Biden appeared alongside a group of lawmakers, including Sens. Mitt Romney (R-Utah), Mark Warner (D-Va.), Rob Portman (R-Ohio), Kyrsten Sinema (D-Ariz.), Bill Cassidy (R-La.), Joe Manchin (D-W.Va.), and others.
“To answer the direct question, we have a deal,” Biden told reporters at the White House. “We have made serious compromises on both ends.”
The announcement came after senators worked for weeks to craft a package that would garner enough support from both Republicans and Democrats. According to a fact sheet released by the White House on June 24, the bill would be worth about $1.2 trillion and would make investments in “clean transportation infrastructure,” as well as “clean power infrastructure” and the “remediation of legacy pollution.”
According to drafts of the agreement, lawmakers sought $579 billion of spending above expected federal levels that totals $974 billion over a five-year span and $1.2 trillion if it continues over the course of eight years.
But despite the bipartisan agreement announcement, it isn’t yet clear if certain Democrats or Republicans would support it.
“They have my word. I’ll stick with what we’ve proposed, and they’ve given me their word as well,” Biden said. “None of us got all that we wanted. I didn’t get all that I wanted. But this reminds me of the days we used to get an awful lot done up in the United States Congress.”
Biden had also proposed a related package, known as the American Families Plan, which calls for another $1.8 trillion in spending on education, child care, and other priorities. During the White House event, Biden said he’s hopeful that there will be a compromise.
“We’ll see what happens in the reconciliation bill, the budget process, and if we can get some compromise there—and if we can’t, see if I can attract all the Democrats to a position that is there, but we’re going to move on a dual track,” Biden said.
Immediately following Biden’s announcement, some Democrats criticized the measure as being too small, as they sought a multitrillion-dollar package that would include more funding for climate-related initiatives and childcare measures.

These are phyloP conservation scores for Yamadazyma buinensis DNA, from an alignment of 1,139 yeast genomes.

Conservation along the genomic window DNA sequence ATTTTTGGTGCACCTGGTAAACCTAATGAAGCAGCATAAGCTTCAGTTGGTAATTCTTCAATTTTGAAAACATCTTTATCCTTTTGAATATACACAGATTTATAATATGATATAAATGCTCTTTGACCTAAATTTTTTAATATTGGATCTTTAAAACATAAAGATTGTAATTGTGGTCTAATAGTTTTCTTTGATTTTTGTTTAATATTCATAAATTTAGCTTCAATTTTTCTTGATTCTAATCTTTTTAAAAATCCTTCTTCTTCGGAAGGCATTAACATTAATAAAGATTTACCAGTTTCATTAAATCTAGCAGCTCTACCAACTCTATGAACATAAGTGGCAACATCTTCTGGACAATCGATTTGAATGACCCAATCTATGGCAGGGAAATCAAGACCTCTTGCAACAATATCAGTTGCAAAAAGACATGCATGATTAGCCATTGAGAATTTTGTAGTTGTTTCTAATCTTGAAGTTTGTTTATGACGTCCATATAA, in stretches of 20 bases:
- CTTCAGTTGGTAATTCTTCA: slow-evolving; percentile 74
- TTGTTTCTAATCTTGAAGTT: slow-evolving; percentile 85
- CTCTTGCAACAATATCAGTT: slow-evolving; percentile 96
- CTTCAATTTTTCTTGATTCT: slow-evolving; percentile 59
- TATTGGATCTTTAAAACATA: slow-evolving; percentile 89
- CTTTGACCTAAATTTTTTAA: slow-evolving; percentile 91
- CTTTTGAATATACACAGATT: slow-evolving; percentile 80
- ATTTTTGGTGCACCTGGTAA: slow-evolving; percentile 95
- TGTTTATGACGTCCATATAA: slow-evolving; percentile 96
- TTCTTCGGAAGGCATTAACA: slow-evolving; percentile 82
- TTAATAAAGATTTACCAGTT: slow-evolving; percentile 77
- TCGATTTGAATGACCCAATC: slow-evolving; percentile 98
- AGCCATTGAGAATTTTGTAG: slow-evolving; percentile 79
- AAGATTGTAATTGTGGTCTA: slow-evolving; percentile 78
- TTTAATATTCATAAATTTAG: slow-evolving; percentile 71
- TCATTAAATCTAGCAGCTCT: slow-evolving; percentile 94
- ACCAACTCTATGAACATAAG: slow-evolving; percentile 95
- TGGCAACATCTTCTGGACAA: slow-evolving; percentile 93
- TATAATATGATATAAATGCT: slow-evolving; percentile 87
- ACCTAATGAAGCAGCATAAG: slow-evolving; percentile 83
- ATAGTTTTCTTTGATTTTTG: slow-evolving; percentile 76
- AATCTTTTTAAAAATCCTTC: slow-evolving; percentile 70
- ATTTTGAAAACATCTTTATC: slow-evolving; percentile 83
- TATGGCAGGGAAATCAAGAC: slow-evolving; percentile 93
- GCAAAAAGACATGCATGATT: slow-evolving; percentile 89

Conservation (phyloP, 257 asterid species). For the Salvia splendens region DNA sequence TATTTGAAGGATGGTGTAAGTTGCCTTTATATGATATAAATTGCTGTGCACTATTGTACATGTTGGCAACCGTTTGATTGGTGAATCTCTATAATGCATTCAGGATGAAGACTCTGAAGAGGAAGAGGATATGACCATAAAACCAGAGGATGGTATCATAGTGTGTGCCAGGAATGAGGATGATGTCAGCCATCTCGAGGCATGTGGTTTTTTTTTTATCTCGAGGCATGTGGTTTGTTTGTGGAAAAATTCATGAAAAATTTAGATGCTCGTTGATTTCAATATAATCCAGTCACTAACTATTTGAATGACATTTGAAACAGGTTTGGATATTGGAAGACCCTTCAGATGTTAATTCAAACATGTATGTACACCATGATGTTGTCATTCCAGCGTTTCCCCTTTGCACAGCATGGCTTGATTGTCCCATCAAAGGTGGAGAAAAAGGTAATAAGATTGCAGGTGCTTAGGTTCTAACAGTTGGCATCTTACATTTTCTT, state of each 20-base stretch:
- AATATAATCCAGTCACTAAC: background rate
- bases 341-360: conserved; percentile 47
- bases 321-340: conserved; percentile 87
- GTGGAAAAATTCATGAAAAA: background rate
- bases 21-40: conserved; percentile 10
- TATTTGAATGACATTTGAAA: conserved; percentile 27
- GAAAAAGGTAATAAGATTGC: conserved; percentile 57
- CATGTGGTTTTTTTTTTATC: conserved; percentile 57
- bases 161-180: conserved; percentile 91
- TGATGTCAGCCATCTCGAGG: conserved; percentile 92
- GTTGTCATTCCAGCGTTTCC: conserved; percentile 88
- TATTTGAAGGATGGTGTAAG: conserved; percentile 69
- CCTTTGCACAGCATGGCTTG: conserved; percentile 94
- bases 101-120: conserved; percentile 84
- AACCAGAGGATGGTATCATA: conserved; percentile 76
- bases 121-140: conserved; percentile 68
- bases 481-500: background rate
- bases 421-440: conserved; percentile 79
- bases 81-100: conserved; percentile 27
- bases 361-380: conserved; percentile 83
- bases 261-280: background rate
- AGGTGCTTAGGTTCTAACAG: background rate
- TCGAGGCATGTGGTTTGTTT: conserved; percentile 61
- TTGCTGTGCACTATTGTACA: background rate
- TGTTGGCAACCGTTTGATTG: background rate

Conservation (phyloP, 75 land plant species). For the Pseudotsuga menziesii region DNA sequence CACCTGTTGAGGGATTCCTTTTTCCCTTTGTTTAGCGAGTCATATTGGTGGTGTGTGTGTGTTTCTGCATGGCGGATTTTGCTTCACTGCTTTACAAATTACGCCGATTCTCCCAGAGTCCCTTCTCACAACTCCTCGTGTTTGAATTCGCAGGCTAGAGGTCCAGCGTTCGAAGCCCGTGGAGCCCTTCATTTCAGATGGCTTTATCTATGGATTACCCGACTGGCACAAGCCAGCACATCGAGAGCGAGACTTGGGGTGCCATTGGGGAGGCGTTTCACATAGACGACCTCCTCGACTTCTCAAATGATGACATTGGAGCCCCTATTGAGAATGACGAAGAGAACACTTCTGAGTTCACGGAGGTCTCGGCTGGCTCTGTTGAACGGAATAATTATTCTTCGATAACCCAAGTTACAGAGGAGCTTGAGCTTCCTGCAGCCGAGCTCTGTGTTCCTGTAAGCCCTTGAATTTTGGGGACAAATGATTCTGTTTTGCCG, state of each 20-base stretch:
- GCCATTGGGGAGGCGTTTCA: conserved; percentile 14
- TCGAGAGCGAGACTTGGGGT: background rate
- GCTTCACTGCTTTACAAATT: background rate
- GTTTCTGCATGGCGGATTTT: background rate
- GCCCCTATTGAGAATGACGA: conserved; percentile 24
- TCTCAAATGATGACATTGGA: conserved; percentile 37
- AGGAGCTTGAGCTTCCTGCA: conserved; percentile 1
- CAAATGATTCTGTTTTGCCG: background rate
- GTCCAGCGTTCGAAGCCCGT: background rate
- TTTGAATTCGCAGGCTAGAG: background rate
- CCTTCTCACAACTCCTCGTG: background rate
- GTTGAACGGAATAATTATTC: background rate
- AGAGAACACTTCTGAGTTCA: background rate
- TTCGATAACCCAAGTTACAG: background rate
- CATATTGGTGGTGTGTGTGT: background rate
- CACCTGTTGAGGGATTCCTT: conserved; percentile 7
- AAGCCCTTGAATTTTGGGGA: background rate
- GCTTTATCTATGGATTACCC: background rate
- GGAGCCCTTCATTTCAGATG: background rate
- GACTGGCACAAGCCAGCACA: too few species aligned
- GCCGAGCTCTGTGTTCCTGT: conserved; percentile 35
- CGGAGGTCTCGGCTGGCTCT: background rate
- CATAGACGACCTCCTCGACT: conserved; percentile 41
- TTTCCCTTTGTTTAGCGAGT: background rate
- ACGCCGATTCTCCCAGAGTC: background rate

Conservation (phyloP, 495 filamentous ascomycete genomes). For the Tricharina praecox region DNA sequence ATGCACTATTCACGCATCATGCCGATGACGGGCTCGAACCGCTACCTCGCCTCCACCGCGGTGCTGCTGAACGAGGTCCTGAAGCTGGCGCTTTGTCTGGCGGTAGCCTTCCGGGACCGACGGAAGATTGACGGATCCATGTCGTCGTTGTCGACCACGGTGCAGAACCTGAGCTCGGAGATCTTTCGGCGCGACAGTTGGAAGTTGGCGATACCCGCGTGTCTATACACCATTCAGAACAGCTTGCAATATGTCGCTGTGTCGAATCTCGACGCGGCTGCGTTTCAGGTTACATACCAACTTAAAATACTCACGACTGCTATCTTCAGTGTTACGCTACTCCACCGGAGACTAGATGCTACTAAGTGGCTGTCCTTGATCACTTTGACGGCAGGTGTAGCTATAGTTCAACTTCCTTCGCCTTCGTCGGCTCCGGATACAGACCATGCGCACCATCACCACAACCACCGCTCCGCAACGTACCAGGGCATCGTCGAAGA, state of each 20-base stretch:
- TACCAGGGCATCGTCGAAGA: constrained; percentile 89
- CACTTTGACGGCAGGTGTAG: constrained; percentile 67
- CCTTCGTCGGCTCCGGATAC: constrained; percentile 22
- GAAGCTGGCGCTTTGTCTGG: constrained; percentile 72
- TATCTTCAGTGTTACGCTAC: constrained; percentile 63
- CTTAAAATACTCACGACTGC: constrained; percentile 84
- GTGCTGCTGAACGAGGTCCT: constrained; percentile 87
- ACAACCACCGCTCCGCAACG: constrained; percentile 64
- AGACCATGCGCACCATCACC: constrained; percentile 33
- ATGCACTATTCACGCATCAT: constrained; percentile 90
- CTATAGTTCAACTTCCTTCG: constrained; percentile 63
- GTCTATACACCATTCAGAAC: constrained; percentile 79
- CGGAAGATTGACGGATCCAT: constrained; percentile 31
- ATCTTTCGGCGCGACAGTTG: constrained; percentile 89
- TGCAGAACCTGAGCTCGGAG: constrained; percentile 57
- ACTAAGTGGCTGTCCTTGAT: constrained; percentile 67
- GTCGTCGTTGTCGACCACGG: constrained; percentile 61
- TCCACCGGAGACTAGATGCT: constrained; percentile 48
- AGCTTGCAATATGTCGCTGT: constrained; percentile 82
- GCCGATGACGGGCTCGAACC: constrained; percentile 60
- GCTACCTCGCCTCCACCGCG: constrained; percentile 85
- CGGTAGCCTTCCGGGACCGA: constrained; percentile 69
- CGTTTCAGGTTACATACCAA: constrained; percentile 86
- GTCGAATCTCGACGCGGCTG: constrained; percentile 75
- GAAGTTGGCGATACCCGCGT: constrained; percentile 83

The current deal is “way too small. Paltry, pathetic,” Sen. Richard Blumenthal (D-Conn.) told news outlets. “It has to be combined with a second, much more robust, adequate package to be deserving of a vote, and I am very hopeful that it will be followed by another package.”
Sen. Elizabeth Warren (D-Mass.) also signaled that she’s not happy with the proposed infrastructure plan.
“We have to have the whole thing, not just cleave off a little piece of it,” she told reporters.
And some Republicans said the proposal would substantially increase taxes.
“Under the guise of ‘bipartisan infrastructure negotiations,’ a small group of Senators are actually paving the way towards trillions in new taxes and spending. This is a raw deal for the American people and every Republican should reject it, full stop,” wrote Rep. Chip Roy (R-Texas) on Twitter.
Hours after the announcement, Biden told reporters that he wouldn’t sign the measure unless the American Families Plan was also passed by Congress.
“Less than two hours after publicly endorsing our colleagues’ bipartisan agreement on infrastructure, the President took the extraordinary step of threatening to veto it. That’s not the way to show you’re serious about getting a bipartisan outcome,” said Minority Leader Mitch McConnell (R-Ky.) on the floor of the Senate.
But Portman, one of the Republicans who support the bipartisan agreement, said on June 24 that it’s important that Democrats and Republicans were “able to come together on a core infrastructure package.”
Manchin also praised the deal, saying it’s a “tremendous opportunity for us to show the rest of the world that we can still get big things done in a bipartisan way.”